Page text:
If ghostlightning ‘gateway gundam’ is 00, frontier is my ‘gateway macross’

  12. Pingback: Macross Frontier: The False Songstress & a Tradition of Retelling | We Remember Love

  13. Main R.U.D says:

    I’ve watch the series since the first one appear in the 80’s, I grew up with it, I still hope it will continue as long as it can go, the theme was classic but it’s alive than other like it,
    Every series of Macross do have to compete against the first series since it was the big bang of everything, The crew may find it hard to make it better as the older version was perfect, SDFM was a legend, even how many series came after it the legend will still be remembered..

    • It’s a competition that is difficult to win, and I’m glad it’s there because I want them to keep trying. Beautiful failures are still beautiful to me. As I said when it comes to Macross, I believe in more is more.

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  16. After watching all 25 episodes, suffice to say that… I couldn’t get the images off my head, the OP from the first few episodes still stuck like an earworm, and… damn, it was EPIC.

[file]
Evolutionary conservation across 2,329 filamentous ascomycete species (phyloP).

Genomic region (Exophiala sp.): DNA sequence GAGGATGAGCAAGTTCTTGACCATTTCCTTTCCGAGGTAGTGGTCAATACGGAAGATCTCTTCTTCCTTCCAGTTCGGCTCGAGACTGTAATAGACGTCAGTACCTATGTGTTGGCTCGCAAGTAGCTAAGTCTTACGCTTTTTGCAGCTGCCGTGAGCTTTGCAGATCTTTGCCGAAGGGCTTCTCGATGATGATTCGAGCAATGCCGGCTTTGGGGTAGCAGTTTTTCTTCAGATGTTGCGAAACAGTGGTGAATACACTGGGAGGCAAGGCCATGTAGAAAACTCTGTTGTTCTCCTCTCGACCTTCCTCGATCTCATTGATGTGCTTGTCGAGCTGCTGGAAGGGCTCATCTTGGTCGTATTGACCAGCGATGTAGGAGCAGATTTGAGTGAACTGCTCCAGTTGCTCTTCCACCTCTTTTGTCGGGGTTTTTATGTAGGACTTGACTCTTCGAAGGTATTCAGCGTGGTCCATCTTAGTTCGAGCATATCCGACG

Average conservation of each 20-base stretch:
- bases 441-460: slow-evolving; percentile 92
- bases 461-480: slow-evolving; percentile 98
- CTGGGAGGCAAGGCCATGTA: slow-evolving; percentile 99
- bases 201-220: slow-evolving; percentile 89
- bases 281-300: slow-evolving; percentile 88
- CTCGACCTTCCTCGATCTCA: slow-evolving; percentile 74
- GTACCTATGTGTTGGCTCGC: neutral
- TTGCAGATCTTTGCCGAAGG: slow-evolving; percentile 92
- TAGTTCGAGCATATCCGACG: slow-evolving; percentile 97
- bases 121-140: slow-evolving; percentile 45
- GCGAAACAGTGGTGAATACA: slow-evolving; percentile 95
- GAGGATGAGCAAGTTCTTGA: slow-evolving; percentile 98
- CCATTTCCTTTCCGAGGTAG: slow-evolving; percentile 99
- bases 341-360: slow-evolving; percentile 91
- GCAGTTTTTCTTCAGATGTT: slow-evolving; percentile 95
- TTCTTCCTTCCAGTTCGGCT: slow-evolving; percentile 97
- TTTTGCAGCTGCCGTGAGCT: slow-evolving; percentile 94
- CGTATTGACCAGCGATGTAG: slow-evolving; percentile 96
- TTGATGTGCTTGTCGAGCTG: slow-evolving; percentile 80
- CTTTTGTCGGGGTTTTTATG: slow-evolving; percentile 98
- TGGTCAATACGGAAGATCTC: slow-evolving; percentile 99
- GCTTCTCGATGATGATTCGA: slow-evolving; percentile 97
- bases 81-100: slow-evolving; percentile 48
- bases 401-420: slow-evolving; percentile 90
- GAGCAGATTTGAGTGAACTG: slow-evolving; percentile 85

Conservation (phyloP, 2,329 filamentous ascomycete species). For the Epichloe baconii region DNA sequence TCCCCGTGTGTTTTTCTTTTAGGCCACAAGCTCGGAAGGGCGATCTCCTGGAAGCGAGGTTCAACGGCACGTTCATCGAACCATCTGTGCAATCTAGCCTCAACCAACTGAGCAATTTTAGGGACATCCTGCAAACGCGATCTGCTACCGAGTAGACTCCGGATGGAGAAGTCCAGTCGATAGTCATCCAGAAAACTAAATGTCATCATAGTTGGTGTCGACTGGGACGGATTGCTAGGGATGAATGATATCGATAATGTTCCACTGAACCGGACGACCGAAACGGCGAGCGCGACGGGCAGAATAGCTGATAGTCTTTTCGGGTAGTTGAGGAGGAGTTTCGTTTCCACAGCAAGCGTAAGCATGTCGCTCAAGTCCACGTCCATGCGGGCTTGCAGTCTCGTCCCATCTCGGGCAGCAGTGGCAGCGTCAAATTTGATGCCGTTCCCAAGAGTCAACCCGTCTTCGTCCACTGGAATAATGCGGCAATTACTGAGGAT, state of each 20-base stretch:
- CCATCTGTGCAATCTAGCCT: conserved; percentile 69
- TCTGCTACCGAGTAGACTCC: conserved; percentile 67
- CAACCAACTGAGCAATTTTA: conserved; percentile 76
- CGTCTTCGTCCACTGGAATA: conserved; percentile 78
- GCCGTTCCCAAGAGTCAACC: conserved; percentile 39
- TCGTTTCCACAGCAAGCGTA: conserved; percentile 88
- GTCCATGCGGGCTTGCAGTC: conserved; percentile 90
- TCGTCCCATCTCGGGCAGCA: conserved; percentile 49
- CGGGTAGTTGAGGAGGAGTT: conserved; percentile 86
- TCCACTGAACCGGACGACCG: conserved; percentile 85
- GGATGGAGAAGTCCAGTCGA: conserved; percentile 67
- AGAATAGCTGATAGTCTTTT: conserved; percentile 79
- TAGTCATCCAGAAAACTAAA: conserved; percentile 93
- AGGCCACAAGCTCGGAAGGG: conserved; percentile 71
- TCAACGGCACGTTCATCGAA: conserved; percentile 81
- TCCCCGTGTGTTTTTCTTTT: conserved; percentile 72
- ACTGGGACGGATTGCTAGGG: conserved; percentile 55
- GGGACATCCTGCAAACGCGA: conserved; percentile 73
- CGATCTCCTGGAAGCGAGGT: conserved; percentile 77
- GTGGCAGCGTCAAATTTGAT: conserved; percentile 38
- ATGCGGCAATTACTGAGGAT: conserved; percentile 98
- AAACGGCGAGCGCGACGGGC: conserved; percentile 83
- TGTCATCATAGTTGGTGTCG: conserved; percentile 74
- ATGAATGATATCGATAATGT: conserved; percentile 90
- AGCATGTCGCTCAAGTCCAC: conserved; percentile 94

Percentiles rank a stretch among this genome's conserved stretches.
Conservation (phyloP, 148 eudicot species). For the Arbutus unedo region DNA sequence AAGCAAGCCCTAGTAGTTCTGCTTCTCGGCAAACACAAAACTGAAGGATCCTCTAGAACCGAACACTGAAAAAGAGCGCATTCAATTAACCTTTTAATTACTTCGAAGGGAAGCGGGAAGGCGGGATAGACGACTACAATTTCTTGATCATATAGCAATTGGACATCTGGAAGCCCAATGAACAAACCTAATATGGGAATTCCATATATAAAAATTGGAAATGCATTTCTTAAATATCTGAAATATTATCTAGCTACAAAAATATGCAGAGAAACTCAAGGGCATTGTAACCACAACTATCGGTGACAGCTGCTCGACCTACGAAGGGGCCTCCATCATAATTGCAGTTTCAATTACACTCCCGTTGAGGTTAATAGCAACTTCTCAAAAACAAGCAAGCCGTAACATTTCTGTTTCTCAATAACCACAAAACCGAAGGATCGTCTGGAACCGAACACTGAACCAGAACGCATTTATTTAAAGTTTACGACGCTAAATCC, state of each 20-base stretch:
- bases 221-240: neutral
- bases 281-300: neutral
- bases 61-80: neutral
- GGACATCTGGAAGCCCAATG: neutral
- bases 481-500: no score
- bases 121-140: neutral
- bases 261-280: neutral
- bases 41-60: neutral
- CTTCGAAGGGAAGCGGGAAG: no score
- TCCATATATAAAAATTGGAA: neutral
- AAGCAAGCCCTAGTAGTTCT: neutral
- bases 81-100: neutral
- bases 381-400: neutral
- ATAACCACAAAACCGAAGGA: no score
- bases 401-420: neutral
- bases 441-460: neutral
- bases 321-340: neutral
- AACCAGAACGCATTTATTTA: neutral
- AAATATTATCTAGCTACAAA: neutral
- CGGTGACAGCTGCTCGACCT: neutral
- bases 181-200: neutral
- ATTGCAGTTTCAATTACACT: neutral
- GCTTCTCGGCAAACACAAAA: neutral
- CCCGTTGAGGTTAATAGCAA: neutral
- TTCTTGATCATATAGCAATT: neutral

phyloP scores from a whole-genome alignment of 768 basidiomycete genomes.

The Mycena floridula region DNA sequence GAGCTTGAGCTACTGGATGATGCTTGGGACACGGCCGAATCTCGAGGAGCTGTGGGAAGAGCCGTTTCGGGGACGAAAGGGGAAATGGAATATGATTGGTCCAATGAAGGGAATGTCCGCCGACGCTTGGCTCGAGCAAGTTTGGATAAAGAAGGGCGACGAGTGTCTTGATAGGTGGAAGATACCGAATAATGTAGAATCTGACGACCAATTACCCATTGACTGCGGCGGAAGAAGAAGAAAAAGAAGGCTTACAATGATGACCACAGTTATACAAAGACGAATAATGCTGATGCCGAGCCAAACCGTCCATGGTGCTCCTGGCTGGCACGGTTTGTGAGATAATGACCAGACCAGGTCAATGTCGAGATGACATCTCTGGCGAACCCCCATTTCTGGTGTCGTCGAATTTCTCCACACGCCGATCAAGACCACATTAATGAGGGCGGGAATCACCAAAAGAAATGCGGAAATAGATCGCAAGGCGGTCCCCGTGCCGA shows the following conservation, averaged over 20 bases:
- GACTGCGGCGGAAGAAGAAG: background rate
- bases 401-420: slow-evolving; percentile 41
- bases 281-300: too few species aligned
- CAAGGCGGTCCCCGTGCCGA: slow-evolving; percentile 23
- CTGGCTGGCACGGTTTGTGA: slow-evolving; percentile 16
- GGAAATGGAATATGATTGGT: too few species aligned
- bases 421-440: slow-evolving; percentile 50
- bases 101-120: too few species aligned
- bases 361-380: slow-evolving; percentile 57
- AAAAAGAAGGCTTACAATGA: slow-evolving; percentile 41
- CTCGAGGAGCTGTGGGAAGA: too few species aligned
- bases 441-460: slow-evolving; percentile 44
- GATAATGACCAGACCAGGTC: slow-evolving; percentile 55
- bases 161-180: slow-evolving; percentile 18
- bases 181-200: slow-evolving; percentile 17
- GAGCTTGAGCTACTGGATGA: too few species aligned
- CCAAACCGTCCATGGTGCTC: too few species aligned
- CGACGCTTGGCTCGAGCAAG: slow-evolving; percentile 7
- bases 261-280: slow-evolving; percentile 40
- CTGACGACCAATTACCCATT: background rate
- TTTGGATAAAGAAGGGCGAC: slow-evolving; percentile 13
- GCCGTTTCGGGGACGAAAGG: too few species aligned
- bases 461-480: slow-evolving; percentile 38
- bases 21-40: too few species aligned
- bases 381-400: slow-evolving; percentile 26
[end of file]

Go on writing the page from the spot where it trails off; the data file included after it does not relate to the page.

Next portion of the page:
I’m blaming you, pre, and that cover of Cut Magazine (Japanese, June 2011) for motivating me to download and watch. Thanks to everyone involved. xD

    • I’m so glad you enjoyed Macross Frontier. To me it’s a superior TV anime relative to all other Mecha (TV) shows in the past decade outside of Eureka SeveN and TTGL.

      • Now it’s my turn to pester my college classmate on Facebook to watch the show (back in the 80s he once used to watch the original series on TV and collected VF figures). xD

        OBTW, Ranka knows Deculture. 🙂

  17. For me it was my first Mecha anime, as well as first Macross anime. Since I never really got around to watching either before, and it succeeded in radically changing my view point on mecha. (That first Macross Quarter transformation mmmm..)

    I also absolutelly fell in love with Sheryl. She is amazing. She really stands on her own as a character who isn’t afraid to be herself, and she is one of the Idols of my life. (idol in the more traditonal sense rather than the pop culture sense) I tear up everytime I watch her songs.

    Overall there are definitelly many faults with the series, but these two things overshadow them. So Macross Frontier will always stand as a shining jewel in my heart.